Welcome to TQFF 2022! A lineup of truly outstanding films, videos, workshops, and presentations awaits you.
Close your eyes and dream of the future. What do you see? Is it a world full of technological advances? Cycles of plagues and climate catastrophe? Indigenous sovereignty? Afro-futurism? Space and time travel?
While we face tremendous uncertainty as the COVID-19 pandemic enters its third year, climate catastrophe accelerates, and wars rage across much of the globe, we turn to the ongoing, rich history of 2 Spirit, queer, and trans artistic, scientific, political, and economic work for guidance on how to not just survive, but to thrive.
Colonialism and capitalism maximize their extractive capabilities by isolating us, by destabilizing our relations, with each other and the land and water. We empower ourselves and disrupt the relentless extraction of capitalism and colonialism by connecting, enjoying, and dreaming of possible futures where all life and care for each other are prioritized, not profits and power.
The flow of our imaginations brings dreams and visions. With this year’s programme, we present three features that explore our theme of Queer Futurisms in their own unique way: April Lin’s (Tending) (to) (Ta) is a mind-bending work of speculative fiction that follows an exchange of letters between two protagonists who imagine one another across parallel dimensions; Harjot Bal’s Sailor Moon Rated R: The promise of his rosebud is a post-2020 fandub of the iconic 90s anime Sailor Moon, rewritten as a dark comedy that focuses on issues related to queer people, women, and people of colour; and Angelo Madsen Minax’s North by Current is visual rumination on the understated relationships between mothers and children, truths and myths, losses and gains.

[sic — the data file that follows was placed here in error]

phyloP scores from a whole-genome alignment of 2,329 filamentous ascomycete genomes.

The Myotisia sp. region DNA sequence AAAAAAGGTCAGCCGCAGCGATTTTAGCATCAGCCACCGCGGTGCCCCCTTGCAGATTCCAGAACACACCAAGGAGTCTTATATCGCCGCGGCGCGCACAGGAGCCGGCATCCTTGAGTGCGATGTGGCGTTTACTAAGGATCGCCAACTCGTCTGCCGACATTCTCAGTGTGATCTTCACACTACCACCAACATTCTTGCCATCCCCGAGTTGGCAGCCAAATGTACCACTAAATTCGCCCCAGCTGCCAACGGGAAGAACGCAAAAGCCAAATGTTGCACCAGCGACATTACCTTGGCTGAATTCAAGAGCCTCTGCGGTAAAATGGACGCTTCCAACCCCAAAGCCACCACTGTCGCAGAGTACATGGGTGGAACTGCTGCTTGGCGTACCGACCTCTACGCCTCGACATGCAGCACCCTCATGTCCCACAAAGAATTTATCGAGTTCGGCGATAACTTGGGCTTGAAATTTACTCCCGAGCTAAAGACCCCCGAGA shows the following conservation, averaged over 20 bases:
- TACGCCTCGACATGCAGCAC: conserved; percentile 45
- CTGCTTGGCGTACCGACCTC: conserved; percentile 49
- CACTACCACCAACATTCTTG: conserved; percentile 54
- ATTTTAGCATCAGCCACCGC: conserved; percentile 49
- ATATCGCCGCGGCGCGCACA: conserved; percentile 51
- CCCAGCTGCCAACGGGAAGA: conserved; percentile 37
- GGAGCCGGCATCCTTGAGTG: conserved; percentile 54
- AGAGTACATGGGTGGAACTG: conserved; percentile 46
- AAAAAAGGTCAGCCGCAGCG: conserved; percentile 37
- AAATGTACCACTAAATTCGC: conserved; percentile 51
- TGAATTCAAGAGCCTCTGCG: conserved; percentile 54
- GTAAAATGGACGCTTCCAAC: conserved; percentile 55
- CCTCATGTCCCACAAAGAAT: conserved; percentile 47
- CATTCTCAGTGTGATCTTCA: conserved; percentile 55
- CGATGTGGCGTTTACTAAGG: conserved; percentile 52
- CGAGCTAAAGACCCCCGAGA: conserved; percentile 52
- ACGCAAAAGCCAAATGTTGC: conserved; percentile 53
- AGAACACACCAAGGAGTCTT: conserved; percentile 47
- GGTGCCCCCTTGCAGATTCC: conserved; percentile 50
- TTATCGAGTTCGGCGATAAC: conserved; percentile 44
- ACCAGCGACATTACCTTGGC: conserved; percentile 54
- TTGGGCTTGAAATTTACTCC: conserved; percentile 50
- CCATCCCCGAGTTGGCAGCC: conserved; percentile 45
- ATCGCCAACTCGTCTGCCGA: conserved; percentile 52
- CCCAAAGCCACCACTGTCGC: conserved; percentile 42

We continue to work to build our festival into a space for connecting and dreaming together. With our programming, TQFF strives to create space for change, growth, revolution, resistance, connections, and community. Highlights from our short film selections include the program “Movement Over Borders,” which navigates themes of dislocation, memories and new homes. Nahyeon Lee’s Nathan Joe: Homecoming Poems stands out in it’s exploration of the duality of homeland and hometown through stunning visuals and poetic reflections. “Virtually Queer” invites us to reflect on digital futures and the influence of technology. Lookout especially for James Elinski’s Pillow Talk, a film that explores the online dating scene with an unusual new interface.
Thank you so much to all of you for attending and participating in our events, for your ticket purchases and donations, to the artists for making and screening your work, to all the presenters and workshop instructors for sharing your stories and knowledge, to all our community partners for your support, and to all the TQFF staff, film selection committee, and board members for the brilliant and amazing work you do.
Come dream with us and explore the possibilities of the future.
With all our love and care,